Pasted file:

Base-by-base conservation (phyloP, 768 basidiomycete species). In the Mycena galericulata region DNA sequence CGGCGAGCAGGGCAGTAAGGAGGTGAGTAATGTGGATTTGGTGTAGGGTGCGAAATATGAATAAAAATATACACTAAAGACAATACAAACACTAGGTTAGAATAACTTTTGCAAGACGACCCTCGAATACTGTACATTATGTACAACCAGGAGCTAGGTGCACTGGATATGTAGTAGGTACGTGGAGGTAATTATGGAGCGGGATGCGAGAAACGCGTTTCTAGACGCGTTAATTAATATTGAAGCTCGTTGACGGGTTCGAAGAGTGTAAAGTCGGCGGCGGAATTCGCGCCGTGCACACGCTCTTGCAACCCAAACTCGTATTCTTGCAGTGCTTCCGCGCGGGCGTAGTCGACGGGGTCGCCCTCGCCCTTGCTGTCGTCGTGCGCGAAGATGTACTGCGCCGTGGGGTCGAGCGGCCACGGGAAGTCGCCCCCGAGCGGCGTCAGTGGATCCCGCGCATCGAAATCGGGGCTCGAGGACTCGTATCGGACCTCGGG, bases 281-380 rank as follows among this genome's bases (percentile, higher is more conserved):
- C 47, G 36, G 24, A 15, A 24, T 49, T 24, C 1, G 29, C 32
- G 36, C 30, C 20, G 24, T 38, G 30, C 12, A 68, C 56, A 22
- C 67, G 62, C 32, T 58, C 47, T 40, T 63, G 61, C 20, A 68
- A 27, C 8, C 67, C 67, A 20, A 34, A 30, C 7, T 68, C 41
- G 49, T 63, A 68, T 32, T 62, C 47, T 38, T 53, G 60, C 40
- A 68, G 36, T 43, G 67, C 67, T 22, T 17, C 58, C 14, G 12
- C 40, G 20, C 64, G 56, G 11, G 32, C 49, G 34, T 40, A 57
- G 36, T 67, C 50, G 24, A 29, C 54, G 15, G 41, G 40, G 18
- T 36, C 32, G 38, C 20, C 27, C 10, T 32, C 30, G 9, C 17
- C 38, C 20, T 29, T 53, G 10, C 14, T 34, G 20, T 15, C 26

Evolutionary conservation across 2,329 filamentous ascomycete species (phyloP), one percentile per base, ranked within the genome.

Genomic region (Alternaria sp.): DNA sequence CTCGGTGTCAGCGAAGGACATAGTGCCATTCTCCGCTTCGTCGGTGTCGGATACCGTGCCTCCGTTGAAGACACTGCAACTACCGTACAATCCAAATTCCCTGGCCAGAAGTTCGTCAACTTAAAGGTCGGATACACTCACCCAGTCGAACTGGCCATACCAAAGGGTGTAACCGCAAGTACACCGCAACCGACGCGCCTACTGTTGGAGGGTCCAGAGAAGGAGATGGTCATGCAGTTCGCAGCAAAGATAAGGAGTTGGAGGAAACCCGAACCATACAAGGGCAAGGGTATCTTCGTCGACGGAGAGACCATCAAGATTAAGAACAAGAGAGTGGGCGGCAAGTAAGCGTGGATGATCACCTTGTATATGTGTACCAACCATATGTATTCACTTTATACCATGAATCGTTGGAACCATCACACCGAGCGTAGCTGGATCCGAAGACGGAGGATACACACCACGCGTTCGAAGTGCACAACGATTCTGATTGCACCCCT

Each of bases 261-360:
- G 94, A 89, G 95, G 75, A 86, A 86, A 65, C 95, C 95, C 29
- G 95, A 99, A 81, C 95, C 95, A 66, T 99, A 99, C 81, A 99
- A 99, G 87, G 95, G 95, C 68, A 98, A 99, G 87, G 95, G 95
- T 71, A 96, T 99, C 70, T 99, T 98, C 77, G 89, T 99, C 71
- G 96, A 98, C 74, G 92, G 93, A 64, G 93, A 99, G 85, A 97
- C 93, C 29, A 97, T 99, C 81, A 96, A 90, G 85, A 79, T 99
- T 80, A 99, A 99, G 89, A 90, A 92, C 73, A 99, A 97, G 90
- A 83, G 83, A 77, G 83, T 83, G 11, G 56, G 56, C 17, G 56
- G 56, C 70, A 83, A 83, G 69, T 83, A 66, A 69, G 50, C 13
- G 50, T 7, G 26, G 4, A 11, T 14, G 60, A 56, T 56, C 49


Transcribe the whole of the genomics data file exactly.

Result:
Base-by-base conservation (phyloP, 768 basidiomycete species). In the Mycena galericulata region DNA sequence CGGCGAGCAGGGCAGTAAGGAGGTGAGTAATGTGGATTTGGTGTAGGGTGCGAAATATGAATAAAAATATACACTAAAGACAATACAAACACTAGGTTAGAATAACTTTTGCAAGACGACCCTCGAATACTGTACATTATGTACAACCAGGAGCTAGGTGCACTGGATATGTAGTAGGTACGTGGAGGTAATTATGGAGCGGGATGCGAGAAACGCGTTTCTAGACGCGTTAATTAATATTGAAGCTCGTTGACGGGTTCGAAGAGTGTAAAGTCGGCGGCGGAATTCGCGCCGTGCACACGCTCTTGCAACCCAAACTCGTATTCTTGCAGTGCTTCCGCGCGGGCGTAGTCGACGGGGTCGCCCTCGCCCTTGCTGTCGTCGTGCGCGAAGATGTACTGCGCCGTGGGGTCGAGCGGCCACGGGAAGTCGCCCCCGAGCGGCGTCAGTGGATCCCGCGCATCGAAATCGGGGCTCGAGGACTCGTATCGGACCTCGGG, bases 281-380 rank as follows among this genome's bases (percentile, higher is more conserved):
- C 47, G 36, G 24, A 15, A 24, T 49, T 24, C 1, G 29, C 32
- G 36, C 30, C 20, G 24, T 38, G 30, C 12, A 68, C 56, A 22
- C 67, G 62, C 32, T 58, C 47, T 40, T 63, G 61, C 20, A 68
- A 27, C 8, C 67, C 67, A 20, A 34, A 30, C 7, T 68, C 41
- G 49, T 63, A 68, T 32, T 62, C 47, T 38, T 53, G 60, C 40
- A 68, G 36, T 43, G 67, C 67, T 22, T 17, C 58, C 14, G 12
- C 40, G 20, C 64, G 56, G 11, G 32, C 49, G 34, T 40, A 57
- G 36, T 67, C 50, G 24, A 29, C 54, G 15, G 41, G 40, G 18
- T 36, C 32, G 38, C 20, C 27, C 10, T 32, C 30, G 9, C 17
- C 38, C 20, T 29, T 53, G 10, C 14, T 34, G 20, T 15, C 26

Evolutionary conservation across 2,329 filamentous ascomycete species (phyloP), one percentile per base, ranked within the genome.

Genomic region (Alternaria sp.): DNA sequence CTCGGTGTCAGCGAAGGACATAGTGCCATTCTCCGCTTCGTCGGTGTCGGATACCGTGCCTCCGTTGAAGACACTGCAACTACCGTACAATCCAAATTCCCTGGCCAGAAGTTCGTCAACTTAAAGGTCGGATACACTCACCCAGTCGAACTGGCCATACCAAAGGGTGTAACCGCAAGTACACCGCAACCGACGCGCCTACTGTTGGAGGGTCCAGAGAAGGAGATGGTCATGCAGTTCGCAGCAAAGATAAGGAGTTGGAGGAAACCCGAACCATACAAGGGCAAGGGTATCTTCGTCGACGGAGAGACCATCAAGATTAAGAACAAGAGAGTGGGCGGCAAGTAAGCGTGGATGATCACCTTGTATATGTGTACCAACCATATGTATTCACTTTATACCATGAATCGTTGGAACCATCACACCGAGCGTAGCTGGATCCGAAGACGGAGGATACACACCACGCGTTCGAAGTGCACAACGATTCTGATTGCACCCCT

Each of bases 261-360:
- G 94, A 89, G 95, G 75, A 86, A 86, A 65, C 95, C 95, C 29
- G 95, A 99, A 81, C 95, C 95, A 66, T 99, A 99, C 81, A 99
- A 99, G 87, G 95, G 95, C 68, A 98, A 99, G 87, G 95, G 95
- T 71, A 96, T 99, C 70, T 99, T 98, C 77, G 89, T 99, C 71
- G 96, A 98, C 74, G 92, G 93, A 64, G 93, A 99, G 85, A 97
- C 93, C 29, A 97, T 99, C 81, A 96, A 90, G 85, A 79, T 99
- T 80, A 99, A 99, G 89, A 90, A 92, C 73, A 99, A 97, G 90
- A 83, G 83, A 77, G 83, T 83, G 11, G 56, G 56, C 17, G 56
- G 56, C 70, A 83, A 83, G 69, T 83, A 66, A 69, G 50, C 13
- G 50, T 7, G 26, G 4, A 11, T 14, G 60, A 56, T 56, C 49